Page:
Latest NAM survey shows effect on manufacturers
The federal regulatory burden is now costing small manufacturers $50,000 per employee per year, according to the topline findings of a forthcoming National Association of Manufacturers study on the macroeconomic impact of the onslaught of federal regulations. The total cost of federal regulations, estimated at more than $3 trillion dollars, outpaced the economic output of the entire manufacturing sector.
“The unbalanced federal regulations make it challenging to grow manufacturing in America by siphoning resources away from job creation and our communities,” said NAM President and CEO Jay Timmons in an October 25 press release. “The burden continues to grow year after year, undermining the bipartisan achievements from President Biden and Congress that have prioritized manufacturing—including the Bipartisan Infrastructure Law and the CHIPS and Science Act. It is chilling investment, curtailing our ability to hire new workers and suppressing wage growth, especially for small and medium-sized manufacturers. It is time for the Biden administration to take action to reverse course.”
Additional Key Facts:
The total cost of federal regulations in 2022 is an estimated $3.079 trillion (in 2023 dollars), an amount equal to 12% of U.S. GDP and larger than the manufacturing sector’s entire economic output ($2.91 trillion). The total annual cost of complying with federal regulations has risen by $465 billion since 2012, after adjusting for inflation.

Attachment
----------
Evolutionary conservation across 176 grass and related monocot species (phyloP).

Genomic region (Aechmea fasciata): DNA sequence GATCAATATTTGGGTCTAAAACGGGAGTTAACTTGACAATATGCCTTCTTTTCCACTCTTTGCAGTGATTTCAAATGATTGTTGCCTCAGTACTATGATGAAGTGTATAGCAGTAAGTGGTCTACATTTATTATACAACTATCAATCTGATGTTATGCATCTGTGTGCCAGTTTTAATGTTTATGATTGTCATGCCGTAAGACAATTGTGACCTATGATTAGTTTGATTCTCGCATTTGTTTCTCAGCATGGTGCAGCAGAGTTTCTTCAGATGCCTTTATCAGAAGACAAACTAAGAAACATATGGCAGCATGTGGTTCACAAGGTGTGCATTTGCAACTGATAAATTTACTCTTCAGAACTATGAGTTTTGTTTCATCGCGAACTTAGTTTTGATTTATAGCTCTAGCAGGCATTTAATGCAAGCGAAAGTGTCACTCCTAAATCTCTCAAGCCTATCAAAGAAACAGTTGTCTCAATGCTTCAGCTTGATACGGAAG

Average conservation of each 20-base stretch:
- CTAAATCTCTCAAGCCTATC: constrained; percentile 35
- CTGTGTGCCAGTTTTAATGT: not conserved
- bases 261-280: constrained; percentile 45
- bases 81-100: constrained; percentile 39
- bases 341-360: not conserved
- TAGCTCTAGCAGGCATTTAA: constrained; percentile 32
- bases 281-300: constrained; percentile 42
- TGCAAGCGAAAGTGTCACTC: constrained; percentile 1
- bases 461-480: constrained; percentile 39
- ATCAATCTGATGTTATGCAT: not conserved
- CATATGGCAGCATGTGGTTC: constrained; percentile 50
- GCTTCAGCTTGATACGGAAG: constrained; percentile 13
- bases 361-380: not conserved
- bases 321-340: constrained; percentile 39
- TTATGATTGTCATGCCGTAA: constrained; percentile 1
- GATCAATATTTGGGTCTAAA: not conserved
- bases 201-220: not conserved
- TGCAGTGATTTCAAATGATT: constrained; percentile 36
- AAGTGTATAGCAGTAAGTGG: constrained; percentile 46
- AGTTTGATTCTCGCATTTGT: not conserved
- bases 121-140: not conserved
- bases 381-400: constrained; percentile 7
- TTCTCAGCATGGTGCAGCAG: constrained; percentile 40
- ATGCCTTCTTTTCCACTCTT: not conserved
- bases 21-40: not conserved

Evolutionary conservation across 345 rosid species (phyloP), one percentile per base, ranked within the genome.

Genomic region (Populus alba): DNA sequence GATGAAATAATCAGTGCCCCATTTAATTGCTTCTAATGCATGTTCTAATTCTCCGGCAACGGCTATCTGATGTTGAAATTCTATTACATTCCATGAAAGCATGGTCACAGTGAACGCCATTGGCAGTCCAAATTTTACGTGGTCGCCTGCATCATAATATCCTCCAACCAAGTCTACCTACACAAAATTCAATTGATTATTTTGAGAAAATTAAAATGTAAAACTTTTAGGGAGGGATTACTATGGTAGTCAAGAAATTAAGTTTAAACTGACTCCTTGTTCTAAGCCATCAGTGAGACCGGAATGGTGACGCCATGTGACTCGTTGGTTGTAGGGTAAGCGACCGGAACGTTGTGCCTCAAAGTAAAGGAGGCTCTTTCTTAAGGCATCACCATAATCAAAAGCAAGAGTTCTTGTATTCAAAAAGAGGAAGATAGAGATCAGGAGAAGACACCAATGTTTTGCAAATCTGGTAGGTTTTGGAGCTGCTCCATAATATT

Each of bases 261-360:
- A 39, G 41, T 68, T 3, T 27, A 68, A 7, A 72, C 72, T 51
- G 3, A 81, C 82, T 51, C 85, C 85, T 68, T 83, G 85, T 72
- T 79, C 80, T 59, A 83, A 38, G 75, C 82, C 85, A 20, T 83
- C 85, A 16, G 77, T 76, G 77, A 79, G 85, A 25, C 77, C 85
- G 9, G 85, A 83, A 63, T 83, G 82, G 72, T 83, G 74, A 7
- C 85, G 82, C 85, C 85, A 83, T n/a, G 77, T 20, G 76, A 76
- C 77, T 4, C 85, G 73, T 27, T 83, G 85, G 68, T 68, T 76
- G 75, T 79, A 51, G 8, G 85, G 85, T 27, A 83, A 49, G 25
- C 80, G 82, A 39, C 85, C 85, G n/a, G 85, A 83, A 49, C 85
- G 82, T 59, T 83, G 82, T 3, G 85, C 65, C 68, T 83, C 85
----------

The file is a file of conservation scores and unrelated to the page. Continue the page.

The annual cost burden for an average U.S. firm is $277,000, the equivalent of 19% of the average firm’s payroll expenses. A small manufacturer pays a burden of $50,100 per employee, meaning that a small firm with 20 employees bears around $1 million in annual compliance costs.
For the manufacturing sector, the cost of federal regulations is roughly $350 billion, which equals to 12% of the sector’s value added to GDP. This is 26% higher than the inflation-adjusted cost of $277 billion borne by manufacturers in 2012.
Surveyed manufacturers indicate that they could enhance their competitiveness if the costs of federal regulations were reduced; they would reallocate current compliance funds toward employee compensation and hiring, investment, research and development, sales and marketing, enhancing price competitiveness and improving return on investment.
The regulatory burden on the manufacturing sector is larger than the economies of 29 American states.